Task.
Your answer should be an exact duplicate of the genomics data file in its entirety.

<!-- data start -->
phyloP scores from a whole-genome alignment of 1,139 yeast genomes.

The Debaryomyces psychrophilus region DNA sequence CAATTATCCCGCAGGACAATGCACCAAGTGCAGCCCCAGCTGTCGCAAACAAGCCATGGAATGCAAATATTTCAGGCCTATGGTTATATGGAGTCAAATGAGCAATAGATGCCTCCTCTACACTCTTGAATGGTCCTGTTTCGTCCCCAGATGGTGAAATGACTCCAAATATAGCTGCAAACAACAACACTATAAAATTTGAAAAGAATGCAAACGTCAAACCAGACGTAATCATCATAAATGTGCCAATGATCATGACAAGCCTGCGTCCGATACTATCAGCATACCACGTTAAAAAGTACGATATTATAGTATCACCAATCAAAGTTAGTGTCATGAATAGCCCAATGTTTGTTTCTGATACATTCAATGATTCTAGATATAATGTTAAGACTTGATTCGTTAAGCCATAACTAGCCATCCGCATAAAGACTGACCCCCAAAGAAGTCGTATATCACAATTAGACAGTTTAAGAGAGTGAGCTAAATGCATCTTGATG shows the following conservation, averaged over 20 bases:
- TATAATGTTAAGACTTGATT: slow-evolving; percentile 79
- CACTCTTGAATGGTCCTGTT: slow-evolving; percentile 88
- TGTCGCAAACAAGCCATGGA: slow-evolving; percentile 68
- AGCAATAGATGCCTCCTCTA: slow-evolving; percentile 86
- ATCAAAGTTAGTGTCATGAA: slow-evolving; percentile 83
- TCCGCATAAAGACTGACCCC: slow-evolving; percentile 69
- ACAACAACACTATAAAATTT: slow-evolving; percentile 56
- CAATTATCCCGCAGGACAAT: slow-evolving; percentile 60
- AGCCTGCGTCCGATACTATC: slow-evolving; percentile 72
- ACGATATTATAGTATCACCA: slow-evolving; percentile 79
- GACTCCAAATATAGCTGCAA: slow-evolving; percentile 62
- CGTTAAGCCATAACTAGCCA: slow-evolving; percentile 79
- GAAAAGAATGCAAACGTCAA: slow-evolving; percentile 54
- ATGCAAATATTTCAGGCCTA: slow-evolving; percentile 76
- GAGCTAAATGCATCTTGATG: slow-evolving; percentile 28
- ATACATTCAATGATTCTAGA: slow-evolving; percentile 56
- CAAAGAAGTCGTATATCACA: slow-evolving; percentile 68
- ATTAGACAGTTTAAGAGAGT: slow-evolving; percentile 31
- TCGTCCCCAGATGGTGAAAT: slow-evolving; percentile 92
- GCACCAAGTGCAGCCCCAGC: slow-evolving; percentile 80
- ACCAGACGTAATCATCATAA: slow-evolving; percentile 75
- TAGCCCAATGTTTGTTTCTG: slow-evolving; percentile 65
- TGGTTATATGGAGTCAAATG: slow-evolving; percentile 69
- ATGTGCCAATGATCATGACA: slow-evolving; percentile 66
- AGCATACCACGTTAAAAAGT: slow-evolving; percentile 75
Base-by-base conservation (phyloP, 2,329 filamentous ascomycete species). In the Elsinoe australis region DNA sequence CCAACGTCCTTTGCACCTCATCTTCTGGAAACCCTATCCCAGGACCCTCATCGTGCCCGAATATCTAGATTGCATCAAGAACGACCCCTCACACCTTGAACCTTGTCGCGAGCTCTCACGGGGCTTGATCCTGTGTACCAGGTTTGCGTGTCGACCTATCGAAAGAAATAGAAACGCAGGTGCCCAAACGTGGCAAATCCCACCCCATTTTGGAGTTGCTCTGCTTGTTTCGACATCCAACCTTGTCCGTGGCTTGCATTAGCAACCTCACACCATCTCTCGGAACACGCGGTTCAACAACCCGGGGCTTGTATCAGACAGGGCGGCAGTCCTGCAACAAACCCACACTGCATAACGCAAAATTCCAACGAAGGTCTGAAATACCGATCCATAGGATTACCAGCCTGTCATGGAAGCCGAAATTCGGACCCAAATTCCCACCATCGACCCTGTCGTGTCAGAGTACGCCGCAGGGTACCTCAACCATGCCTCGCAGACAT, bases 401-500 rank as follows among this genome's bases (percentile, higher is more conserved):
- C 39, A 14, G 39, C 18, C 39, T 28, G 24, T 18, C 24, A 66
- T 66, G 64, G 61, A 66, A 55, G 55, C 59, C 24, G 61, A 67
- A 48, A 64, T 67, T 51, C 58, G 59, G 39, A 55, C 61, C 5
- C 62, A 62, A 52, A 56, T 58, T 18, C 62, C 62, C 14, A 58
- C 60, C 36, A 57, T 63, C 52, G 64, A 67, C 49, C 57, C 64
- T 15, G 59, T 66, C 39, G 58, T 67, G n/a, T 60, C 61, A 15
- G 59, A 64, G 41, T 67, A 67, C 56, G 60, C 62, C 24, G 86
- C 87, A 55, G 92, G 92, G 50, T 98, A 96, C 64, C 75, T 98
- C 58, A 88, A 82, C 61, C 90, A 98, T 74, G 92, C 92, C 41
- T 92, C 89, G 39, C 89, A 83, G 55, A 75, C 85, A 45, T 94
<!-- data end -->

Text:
phyloP scores from a whole-genome alignment of 1,139 yeast genomes.

The Debaryomyces psychrophilus region DNA sequence CAATTATCCCGCAGGACAATGCACCAAGTGCAGCCCCAGCTGTCGCAAACAAGCCATGGAATGCAAATATTTCAGGCCTATGGTTATATGGAGTCAAATGAGCAATAGATGCCTCCTCTACACTCTTGAATGGTCCTGTTTCGTCCCCAGATGGTGAAATGACTCCAAATATAGCTGCAAACAACAACACTATAAAATTTGAAAAGAATGCAAACGTCAAACCAGACGTAATCATCATAAATGTGCCAATGATCATGACAAGCCTGCGTCCGATACTATCAGCATACCACGTTAAAAAGTACGATATTATAGTATCACCAATCAAAGTTAGTGTCATGAATAGCCCAATGTTTGTTTCTGATACATTCAATGATTCTAGATATAATGTTAAGACTTGATTCGTTAAGCCATAACTAGCCATCCGCATAAAGACTGACCCCCAAAGAAGTCGTATATCACAATTAGACAGTTTAAGAGAGTGAGCTAAATGCATCTTGATG shows the following conservation, averaged over 20 bases:
- TATAATGTTAAGACTTGATT: slow-evolving; percentile 79
- CACTCTTGAATGGTCCTGTT: slow-evolving; percentile 88
- TGTCGCAAACAAGCCATGGA: slow-evolving; percentile 68
- AGCAATAGATGCCTCCTCTA: slow-evolving; percentile 86
- ATCAAAGTTAGTGTCATGAA: slow-evolving; percentile 83
- TCCGCATAAAGACTGACCCC: slow-evolving; percentile 69
- ACAACAACACTATAAAATTT: slow-evolving; percentile 56
- CAATTATCCCGCAGGACAAT: slow-evolving; percentile 60
- AGCCTGCGTCCGATACTATC: slow-evolving; percentile 72
- ACGATATTATAGTATCACCA: slow-evolving; percentile 79
- GACTCCAAATATAGCTGCAA: slow-evolving; percentile 62
- CGTTAAGCCATAACTAGCCA: slow-evolving; percentile 79
- GAAAAGAATGCAAACGTCAA: slow-evolving; percentile 54
- ATGCAAATATTTCAGGCCTA: slow-evolving; percentile 76
- GAGCTAAATGCATCTTGATG: slow-evolving; percentile 28
- ATACATTCAATGATTCTAGA: slow-evolving; percentile 56
- CAAAGAAGTCGTATATCACA: slow-evolving; percentile 68
- ATTAGACAGTTTAAGAGAGT: slow-evolving; percentile 31
- TCGTCCCCAGATGGTGAAAT: slow-evolving; percentile 92
- GCACCAAGTGCAGCCCCAGC: slow-evolving; percentile 80
- ACCAGACGTAATCATCATAA: slow-evolving; percentile 75
- TAGCCCAATGTTTGTTTCTG: slow-evolving; percentile 65
- TGGTTATATGGAGTCAAATG: slow-evolving; percentile 69
- ATGTGCCAATGATCATGACA: slow-evolving; percentile 66
- AGCATACCACGTTAAAAAGT: slow-evolving; percentile 75
Base-by-base conservation (phyloP, 2,329 filamentous ascomycete species). In the Elsinoe australis region DNA sequence CCAACGTCCTTTGCACCTCATCTTCTGGAAACCCTATCCCAGGACCCTCATCGTGCCCGAATATCTAGATTGCATCAAGAACGACCCCTCACACCTTGAACCTTGTCGCGAGCTCTCACGGGGCTTGATCCTGTGTACCAGGTTTGCGTGTCGACCTATCGAAAGAAATAGAAACGCAGGTGCCCAAACGTGGCAAATCCCACCCCATTTTGGAGTTGCTCTGCTTGTTTCGACATCCAACCTTGTCCGTGGCTTGCATTAGCAACCTCACACCATCTCTCGGAACACGCGGTTCAACAACCCGGGGCTTGTATCAGACAGGGCGGCAGTCCTGCAACAAACCCACACTGCATAACGCAAAATTCCAACGAAGGTCTGAAATACCGATCCATAGGATTACCAGCCTGTCATGGAAGCCGAAATTCGGACCCAAATTCCCACCATCGACCCTGTCGTGTCAGAGTACGCCGCAGGGTACCTCAACCATGCCTCGCAGACAT, bases 401-500 rank as follows among this genome's bases (percentile, higher is more conserved):
- C 39, A 14, G 39, C 18, C 39, T 28, G 24, T 18, C 24, A 66
- T 66, G 64, G 61, A 66, A 55, G 55, C 59, C 24, G 61, A 67
- A 48, A 64, T 67, T 51, C 58, G 59, G 39, A 55, C 61, C 5
- C 62, A 62, A 52, A 56, T 58, T 18, C 62, C 62, C 14, A 58
- C 60, C 36, A 57, T 63, C 52, G 64, A 67, C 49, C 57, C 64
- T 15, G 59, T 66, C 39, G 58, T 67, G n/a, T 60, C 61, A 15
- G 59, A 64, G 41, T 67, A 67, C 56, G 60, C 62, C 24, G 86
- C 87, A 55, G 92, G 92, G 50, T 98, A 96, C 64, C 75, T 98
- C 58, A 88, A 82, C 61, C 90, A 98, T 74, G 92, C 92, C 41
- T 92, C 89, G 39, C 89, A 83, G 55, A 75, C 85, A 45, T 94